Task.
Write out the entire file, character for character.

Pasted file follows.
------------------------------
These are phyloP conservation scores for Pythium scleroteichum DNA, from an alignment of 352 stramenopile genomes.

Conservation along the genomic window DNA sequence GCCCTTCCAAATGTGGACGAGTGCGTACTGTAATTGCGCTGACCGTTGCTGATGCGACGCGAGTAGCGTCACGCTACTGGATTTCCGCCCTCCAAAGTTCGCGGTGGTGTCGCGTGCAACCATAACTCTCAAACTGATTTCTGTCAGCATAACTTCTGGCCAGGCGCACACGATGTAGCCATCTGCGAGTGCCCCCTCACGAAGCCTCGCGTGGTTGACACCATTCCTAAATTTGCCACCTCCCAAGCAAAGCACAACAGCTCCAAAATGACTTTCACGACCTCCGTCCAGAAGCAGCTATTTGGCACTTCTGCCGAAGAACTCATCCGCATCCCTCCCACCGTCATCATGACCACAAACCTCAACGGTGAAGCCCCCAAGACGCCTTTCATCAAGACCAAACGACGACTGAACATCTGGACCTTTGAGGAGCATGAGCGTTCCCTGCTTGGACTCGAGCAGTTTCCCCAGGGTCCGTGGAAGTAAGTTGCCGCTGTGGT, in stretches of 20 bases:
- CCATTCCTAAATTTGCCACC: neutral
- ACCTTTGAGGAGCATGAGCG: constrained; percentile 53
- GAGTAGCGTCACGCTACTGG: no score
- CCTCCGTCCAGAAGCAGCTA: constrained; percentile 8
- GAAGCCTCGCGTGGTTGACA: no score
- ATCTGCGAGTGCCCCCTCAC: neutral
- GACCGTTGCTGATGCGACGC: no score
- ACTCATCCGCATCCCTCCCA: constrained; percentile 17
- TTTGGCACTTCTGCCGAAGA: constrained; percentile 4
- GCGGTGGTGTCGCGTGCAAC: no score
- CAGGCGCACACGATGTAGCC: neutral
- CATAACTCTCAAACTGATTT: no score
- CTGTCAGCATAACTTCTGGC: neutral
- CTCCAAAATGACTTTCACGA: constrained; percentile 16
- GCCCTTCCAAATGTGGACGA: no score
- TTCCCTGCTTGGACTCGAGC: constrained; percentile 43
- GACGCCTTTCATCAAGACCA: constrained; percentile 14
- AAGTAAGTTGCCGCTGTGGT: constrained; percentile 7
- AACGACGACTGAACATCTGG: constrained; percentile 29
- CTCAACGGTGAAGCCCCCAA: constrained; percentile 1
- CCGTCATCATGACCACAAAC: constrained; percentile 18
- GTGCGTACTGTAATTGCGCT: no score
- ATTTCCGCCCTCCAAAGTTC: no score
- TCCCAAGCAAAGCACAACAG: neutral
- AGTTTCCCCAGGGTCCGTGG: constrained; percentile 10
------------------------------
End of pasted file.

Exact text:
These are phyloP conservation scores for Pythium scleroteichum DNA, from an alignment of 352 stramenopile genomes.

Conservation along the genomic window DNA sequence GCCCTTCCAAATGTGGACGAGTGCGTACTGTAATTGCGCTGACCGTTGCTGATGCGACGCGAGTAGCGTCACGCTACTGGATTTCCGCCCTCCAAAGTTCGCGGTGGTGTCGCGTGCAACCATAACTCTCAAACTGATTTCTGTCAGCATAACTTCTGGCCAGGCGCACACGATGTAGCCATCTGCGAGTGCCCCCTCACGAAGCCTCGCGTGGTTGACACCATTCCTAAATTTGCCACCTCCCAAGCAAAGCACAACAGCTCCAAAATGACTTTCACGACCTCCGTCCAGAAGCAGCTATTTGGCACTTCTGCCGAAGAACTCATCCGCATCCCTCCCACCGTCATCATGACCACAAACCTCAACGGTGAAGCCCCCAAGACGCCTTTCATCAAGACCAAACGACGACTGAACATCTGGACCTTTGAGGAGCATGAGCGTTCCCTGCTTGGACTCGAGCAGTTTCCCCAGGGTCCGTGGAAGTAAGTTGCCGCTGTGGT, in stretches of 20 bases:
- CCATTCCTAAATTTGCCACC: neutral
- ACCTTTGAGGAGCATGAGCG: constrained; percentile 53
- GAGTAGCGTCACGCTACTGG: no score
- CCTCCGTCCAGAAGCAGCTA: constrained; percentile 8
- GAAGCCTCGCGTGGTTGACA: no score
- ATCTGCGAGTGCCCCCTCAC: neutral
- GACCGTTGCTGATGCGACGC: no score
- ACTCATCCGCATCCCTCCCA: constrained; percentile 17
- TTTGGCACTTCTGCCGAAGA: constrained; percentile 4
- GCGGTGGTGTCGCGTGCAAC: no score
- CAGGCGCACACGATGTAGCC: neutral
- CATAACTCTCAAACTGATTT: no score
- CTGTCAGCATAACTTCTGGC: neutral
- CTCCAAAATGACTTTCACGA: constrained; percentile 16
- GCCCTTCCAAATGTGGACGA: no score
- TTCCCTGCTTGGACTCGAGC: constrained; percentile 43
- GACGCCTTTCATCAAGACCA: constrained; percentile 14
- AAGTAAGTTGCCGCTGTGGT: constrained; percentile 7
- AACGACGACTGAACATCTGG: constrained; percentile 29
- CTCAACGGTGAAGCCCCCAA: constrained; percentile 1
- CCGTCATCATGACCACAAAC: constrained; percentile 18
- GTGCGTACTGTAATTGCGCT: no score
- ATTTCCGCCCTCCAAAGTTC: no score
- TCCCAAGCAAAGCACAACAG: neutral
- AGTTTCCCCAGGGTCCGTGG: constrained; percentile 10